Contributed by: ElyseRomano Wednesday, August 09 2017 @ 08:32 am
Video is in. After the explosive success of Snapchat, competitor social networks scrambled to launch Stories features of their own. Instagram’s copycat proved so popular that Instagram Stories usage surpassed all Snapchat activity in April 2017.
Yet despite the success stories, online dating remains mysteriously absent from that race to innovate. On the surface, the search for love seems like an ideal candidate for video - if a picture on a profile is worth a thousand words, a video must be worth several times that - but few dating services have dared incorporate video into their features.
Hinge and Lively hope to be at the forefront of the eventual, seemingly inevitable, push to make video a regular part of the digital dating experience. Lively, a video-based social app, recently announced the release of augmented live video chat, while Hinge debuted a feature to add video clips to profiles.
Lively embraced video from the get-go. Launched as a product from Zoosk’s R&D group, Lively invites singles to upload photos and videos that are then transformed into story collages. The idea is that dynamic video profiles can express a personality better than static images and text, helping users get to know each other better and connect more easily.
Now Lively is taking things a step further. With live video chat, users are able to select a topic and start chatting instantly. Sessions begin with the screen blurred to make users feel more comfortable (no worries if you’re still in your pjs at 4pm) and protect their privacy. As you continue to talk and build a connection, the blur fades away to reveal your face in all its real-time glory.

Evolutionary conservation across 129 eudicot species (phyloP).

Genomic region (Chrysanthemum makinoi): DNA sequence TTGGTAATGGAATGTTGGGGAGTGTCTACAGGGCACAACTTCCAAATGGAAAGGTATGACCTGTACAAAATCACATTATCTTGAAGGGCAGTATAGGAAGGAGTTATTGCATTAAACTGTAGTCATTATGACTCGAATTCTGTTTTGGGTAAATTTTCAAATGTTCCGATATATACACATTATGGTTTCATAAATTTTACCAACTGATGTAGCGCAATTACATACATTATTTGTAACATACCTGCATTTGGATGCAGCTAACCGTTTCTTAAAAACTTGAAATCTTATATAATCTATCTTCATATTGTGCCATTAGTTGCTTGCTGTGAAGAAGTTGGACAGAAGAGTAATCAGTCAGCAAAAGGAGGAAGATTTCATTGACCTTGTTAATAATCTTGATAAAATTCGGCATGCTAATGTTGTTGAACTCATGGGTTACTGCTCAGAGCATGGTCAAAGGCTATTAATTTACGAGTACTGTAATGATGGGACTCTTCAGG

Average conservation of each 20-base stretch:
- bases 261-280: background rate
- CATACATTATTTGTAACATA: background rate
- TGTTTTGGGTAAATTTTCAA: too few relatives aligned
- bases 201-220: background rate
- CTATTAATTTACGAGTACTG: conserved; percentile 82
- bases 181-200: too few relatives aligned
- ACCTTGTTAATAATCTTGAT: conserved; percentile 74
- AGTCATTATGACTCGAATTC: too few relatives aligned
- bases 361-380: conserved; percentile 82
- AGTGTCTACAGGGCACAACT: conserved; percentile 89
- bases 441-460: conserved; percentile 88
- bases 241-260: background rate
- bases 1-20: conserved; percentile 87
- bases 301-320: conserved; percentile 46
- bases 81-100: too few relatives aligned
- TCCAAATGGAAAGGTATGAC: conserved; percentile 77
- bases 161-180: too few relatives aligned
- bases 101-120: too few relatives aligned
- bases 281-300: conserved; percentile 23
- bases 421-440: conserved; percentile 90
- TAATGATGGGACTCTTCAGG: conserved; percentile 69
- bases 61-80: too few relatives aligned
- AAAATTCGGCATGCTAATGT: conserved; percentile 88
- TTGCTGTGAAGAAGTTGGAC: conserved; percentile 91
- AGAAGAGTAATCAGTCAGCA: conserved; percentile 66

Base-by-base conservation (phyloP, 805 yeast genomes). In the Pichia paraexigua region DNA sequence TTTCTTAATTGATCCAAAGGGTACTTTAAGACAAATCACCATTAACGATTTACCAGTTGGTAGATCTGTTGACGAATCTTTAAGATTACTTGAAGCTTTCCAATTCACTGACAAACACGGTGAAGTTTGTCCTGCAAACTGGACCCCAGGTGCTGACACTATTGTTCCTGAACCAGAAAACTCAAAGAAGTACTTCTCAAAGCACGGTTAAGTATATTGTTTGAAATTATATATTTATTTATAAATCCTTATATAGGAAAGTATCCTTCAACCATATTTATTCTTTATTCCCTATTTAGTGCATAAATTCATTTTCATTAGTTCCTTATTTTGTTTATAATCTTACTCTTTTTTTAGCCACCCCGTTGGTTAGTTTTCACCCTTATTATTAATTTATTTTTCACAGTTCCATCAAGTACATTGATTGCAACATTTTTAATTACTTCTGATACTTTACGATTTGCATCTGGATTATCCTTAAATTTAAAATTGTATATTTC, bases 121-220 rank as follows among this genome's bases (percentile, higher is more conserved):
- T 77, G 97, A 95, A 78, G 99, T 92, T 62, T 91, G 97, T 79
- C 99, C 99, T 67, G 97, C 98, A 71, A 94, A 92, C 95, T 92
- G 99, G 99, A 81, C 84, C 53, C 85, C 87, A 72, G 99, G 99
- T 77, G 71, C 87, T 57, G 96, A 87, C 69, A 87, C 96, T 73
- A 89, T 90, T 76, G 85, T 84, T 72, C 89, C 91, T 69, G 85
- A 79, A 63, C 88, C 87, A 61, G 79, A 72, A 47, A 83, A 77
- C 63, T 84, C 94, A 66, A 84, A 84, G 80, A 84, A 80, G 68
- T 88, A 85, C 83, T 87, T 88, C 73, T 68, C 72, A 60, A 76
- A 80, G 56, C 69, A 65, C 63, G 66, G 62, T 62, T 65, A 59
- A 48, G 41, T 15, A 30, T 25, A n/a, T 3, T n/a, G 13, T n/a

“Lively is about creating fun ways to help people connect, not just match,” says Zoosk’s SVP of Product Behzad Behrouzi. “We’re hoping to create an overall experience where people can feel more relaxed being themselves, and more excited to meet and get to know other people.”
Meanwhile, over at Hinge, users can now upload existing videos from their phones or Facebook and Instagram accounts. Hinge’s CEO Justin McLeod told Mashable[*1] that the company introduced video because “it adds more texture to profiles, so people can really get a good sense of you.”
"What we’re trying to do is create a way to share that feels natural. It's an extension of how they’re already communicating,” he added.
And that’s not all. Back in January, Bumble announced plans to add disappearing 10-second videos, though the feature has yet to materialize on the app. Match also recently announced Match Stories, a proprietary tool that lets users stitch together 60-second clips from a combination of photos and videos, with the option to add a voiceover on top.
With so many dating services jumping on the video bandwagon, singles may finally be ready for their close-up.